– Rick Heath, Black Swan

Shelagh Magazda, Executive Director of The Chamber of Arts & Culture WA, agrees.

‘We are nervous about the longer term and the ongoing uncertainty,’ she said.

‘Stability of funding from Government will be critical – the Department of Culture and the Arts WA needs to have surety of its budget in order to ensure continuity of its programs.’

Rick Heath thinks the recent announcements are in-line with conservative government funding for arts organisations more broadly.

‘I see it as part of a shift in how we can expect to be funded on an ongoing basis, and where the responsibility lies, and where other revenue streams will come from,’ he said.

‘I’m not complaining about this. The pandemic experience has actually highlighted where new opportunities can be harnessed,’ he said.


Whilst COVID has altered financial variables for both Black Swan Theatre Company and West Australian Ballet, it’s not all bad news. Both Heath and Machin report positive signs of support from the general public and corporate supporters in the wake of the pandemic.

‘Corporate sponsors like Perth Airport, who have obviously taken a massive hit during the crisis, haven’t pulled their Black Swan sponsorship, they have postponed it until next year,’ Heath said.

‘And for others where we had to cancel performances and change the deliverables for our sponsors, they have been flexible and accommodating. In fact, some of them have said that what we did for them this year is more exciting than what we’ve previously done, and that they’d like to continue that next year.’

‘So that’s been really good. It’s pushed us to work in new ways with them and I think it’s deepened our engagement with each other.’

‘We have also seen a 512% increase in donors to our end of financial year giving campaign this year,’ Heath said.

‘A lot of that giving was small donations from people who have previously not had strong relationships with the company.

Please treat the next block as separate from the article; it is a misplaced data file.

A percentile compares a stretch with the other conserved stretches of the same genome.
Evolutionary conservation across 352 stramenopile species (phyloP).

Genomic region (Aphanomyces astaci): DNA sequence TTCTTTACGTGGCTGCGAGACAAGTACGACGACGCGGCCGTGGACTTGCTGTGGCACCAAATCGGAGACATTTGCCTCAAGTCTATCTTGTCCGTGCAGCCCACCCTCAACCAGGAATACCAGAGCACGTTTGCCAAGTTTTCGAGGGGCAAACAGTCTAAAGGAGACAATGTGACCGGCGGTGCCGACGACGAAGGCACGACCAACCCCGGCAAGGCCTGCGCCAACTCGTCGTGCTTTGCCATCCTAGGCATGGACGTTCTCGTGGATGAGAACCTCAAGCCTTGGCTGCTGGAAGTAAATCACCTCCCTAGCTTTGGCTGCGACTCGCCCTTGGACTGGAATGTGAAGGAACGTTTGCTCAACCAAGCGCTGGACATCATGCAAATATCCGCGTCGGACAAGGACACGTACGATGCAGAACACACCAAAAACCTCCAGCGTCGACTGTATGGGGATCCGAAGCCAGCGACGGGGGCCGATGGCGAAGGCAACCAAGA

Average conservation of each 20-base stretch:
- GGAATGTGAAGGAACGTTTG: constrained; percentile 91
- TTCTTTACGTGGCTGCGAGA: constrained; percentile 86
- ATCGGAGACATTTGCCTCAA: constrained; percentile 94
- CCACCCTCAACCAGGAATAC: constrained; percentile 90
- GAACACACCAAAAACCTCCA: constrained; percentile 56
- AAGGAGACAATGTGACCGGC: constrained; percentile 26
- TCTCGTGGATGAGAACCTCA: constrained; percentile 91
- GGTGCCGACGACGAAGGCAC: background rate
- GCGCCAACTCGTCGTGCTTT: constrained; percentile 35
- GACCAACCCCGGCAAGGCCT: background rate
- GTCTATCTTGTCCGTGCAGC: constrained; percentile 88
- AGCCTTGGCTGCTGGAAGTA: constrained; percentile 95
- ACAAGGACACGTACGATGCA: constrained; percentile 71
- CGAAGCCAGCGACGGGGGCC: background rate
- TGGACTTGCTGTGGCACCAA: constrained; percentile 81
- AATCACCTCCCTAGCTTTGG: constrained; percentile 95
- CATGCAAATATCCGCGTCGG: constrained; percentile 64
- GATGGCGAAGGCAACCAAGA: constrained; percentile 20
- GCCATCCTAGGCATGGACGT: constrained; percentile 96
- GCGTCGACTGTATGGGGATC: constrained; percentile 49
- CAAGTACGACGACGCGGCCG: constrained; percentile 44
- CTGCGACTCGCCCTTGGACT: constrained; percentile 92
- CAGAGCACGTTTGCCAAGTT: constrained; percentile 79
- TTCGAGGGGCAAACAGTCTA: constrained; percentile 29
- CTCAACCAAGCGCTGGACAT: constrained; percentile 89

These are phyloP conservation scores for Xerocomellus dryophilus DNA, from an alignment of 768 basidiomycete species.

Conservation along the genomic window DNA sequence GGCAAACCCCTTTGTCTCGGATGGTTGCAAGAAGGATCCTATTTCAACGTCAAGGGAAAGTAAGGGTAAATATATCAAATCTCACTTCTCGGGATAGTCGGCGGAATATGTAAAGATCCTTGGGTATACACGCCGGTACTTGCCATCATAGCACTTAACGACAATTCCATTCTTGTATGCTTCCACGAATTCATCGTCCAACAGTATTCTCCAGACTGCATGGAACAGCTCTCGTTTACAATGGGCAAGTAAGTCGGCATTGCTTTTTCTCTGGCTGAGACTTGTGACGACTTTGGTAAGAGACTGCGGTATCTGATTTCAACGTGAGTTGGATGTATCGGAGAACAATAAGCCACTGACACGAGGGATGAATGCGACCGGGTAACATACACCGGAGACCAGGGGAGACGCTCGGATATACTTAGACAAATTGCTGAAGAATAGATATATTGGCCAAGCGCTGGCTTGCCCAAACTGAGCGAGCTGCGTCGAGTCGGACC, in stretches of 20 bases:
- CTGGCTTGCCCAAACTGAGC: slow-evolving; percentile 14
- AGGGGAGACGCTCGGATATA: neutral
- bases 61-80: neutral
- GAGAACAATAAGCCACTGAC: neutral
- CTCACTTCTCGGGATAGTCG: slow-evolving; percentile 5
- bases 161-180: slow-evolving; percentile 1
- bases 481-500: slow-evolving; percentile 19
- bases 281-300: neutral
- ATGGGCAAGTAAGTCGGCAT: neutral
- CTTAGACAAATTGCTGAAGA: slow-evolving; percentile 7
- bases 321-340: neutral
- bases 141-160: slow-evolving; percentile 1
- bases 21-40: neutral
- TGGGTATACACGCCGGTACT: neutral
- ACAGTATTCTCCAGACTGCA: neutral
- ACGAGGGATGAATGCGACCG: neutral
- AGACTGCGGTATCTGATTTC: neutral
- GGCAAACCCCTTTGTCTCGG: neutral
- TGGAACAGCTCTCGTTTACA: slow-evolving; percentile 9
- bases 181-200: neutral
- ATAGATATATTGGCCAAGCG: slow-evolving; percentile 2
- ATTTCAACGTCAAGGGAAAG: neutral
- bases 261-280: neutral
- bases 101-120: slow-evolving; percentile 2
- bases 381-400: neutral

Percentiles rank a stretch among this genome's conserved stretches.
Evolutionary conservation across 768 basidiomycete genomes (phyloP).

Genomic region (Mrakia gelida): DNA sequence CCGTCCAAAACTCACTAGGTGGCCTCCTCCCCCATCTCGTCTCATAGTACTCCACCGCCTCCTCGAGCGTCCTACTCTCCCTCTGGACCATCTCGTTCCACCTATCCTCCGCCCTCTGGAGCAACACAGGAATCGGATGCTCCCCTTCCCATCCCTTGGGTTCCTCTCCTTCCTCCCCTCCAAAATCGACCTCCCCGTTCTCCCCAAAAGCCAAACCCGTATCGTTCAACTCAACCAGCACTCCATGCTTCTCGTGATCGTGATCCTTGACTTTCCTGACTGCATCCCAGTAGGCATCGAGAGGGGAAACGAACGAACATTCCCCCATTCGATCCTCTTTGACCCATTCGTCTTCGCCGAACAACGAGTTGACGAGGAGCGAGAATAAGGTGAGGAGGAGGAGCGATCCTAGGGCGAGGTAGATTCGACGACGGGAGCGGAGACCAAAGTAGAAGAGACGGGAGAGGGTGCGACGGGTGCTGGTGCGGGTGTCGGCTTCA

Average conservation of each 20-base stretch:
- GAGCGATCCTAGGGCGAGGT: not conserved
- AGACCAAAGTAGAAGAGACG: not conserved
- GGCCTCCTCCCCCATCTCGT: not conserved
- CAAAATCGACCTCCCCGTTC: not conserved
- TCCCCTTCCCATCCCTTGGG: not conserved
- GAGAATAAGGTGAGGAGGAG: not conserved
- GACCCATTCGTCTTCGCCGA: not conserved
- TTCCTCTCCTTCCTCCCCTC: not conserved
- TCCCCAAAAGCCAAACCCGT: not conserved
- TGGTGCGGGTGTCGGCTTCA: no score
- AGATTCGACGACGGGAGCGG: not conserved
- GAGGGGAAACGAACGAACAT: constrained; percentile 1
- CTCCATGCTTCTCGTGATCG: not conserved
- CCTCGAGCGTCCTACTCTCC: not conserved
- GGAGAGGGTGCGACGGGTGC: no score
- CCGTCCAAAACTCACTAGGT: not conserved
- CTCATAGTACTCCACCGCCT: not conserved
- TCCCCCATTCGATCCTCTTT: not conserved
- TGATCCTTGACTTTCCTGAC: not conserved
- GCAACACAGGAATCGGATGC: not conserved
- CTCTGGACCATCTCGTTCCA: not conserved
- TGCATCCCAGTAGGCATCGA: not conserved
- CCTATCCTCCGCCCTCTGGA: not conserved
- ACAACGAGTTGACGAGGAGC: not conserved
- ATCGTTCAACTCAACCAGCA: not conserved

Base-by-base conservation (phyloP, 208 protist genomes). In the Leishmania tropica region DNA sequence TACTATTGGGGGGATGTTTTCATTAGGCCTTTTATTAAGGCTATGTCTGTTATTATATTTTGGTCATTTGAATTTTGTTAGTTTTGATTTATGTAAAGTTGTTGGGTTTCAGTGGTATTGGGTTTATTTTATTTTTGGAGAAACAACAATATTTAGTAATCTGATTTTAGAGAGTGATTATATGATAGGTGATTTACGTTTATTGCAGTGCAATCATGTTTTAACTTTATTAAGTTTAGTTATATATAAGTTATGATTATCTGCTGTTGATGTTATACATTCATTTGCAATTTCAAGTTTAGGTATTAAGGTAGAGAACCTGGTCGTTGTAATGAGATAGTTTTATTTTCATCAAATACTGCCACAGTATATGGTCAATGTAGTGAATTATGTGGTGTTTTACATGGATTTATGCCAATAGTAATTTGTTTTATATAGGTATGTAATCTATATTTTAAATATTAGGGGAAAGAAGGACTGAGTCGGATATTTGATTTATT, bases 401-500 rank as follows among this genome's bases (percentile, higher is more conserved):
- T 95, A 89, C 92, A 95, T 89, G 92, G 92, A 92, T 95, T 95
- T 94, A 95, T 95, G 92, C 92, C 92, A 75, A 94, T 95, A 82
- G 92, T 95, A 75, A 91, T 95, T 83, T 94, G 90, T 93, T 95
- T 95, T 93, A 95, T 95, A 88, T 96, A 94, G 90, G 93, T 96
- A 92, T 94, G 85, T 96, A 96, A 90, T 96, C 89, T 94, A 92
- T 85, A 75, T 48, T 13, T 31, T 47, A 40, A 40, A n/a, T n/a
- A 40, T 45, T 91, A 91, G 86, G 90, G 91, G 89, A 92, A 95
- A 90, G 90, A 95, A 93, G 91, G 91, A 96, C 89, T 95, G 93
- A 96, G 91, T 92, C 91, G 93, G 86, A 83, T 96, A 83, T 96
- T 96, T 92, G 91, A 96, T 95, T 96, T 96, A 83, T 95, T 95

‘Also, in relation to our cancelled shows, we had $53,000 in donations from people who donated their cancelled ticket price to the company.’

Jessica Machin has witnessed similar trends at the WA Ballet. ‘The generosity of Western Australians has been extraordinary,’ she said.

‘The generosity of Western Australians has been extraordinary.’ 

– Jessica Machin, West Australian Ballet

‘We’ve registered over 400 new donors to our philanthropy program since COVID with many people donating their tickets [instead of getting refunds] when we had to shut down.’

‘I think this indicates heightened levels of compassion and support for the arts from the general public,’ Heath observes.

‘But, on the whole, that hasn’t yet translated in terms of government support,’ he said.

Jessica Machin agrees. ‘There are still some key opportunities that the government need to recognise in terms of arts and culture’s role in assisting mental health and wellbeing, and there is definitely room for more partnerships and collaborative initiatives in that area,’ she said.

Jo Pickup
About the Author
ArtsHub's Arts Feature Writer Jo Pickup is based in Perth. An arts writer and manager, she has worked as a journalist and broadcaster for media such as the ABC, RTRFM and The West Australian newspaper, contributing media content and commentary on art, culture and design. She has also worked for WA arts organisations such as Fremantle Arts Centre, STRUT dance, and the Aboriginal Arts Centre Hub of WA, as well as being a sessional arts lecturer at WAAPA.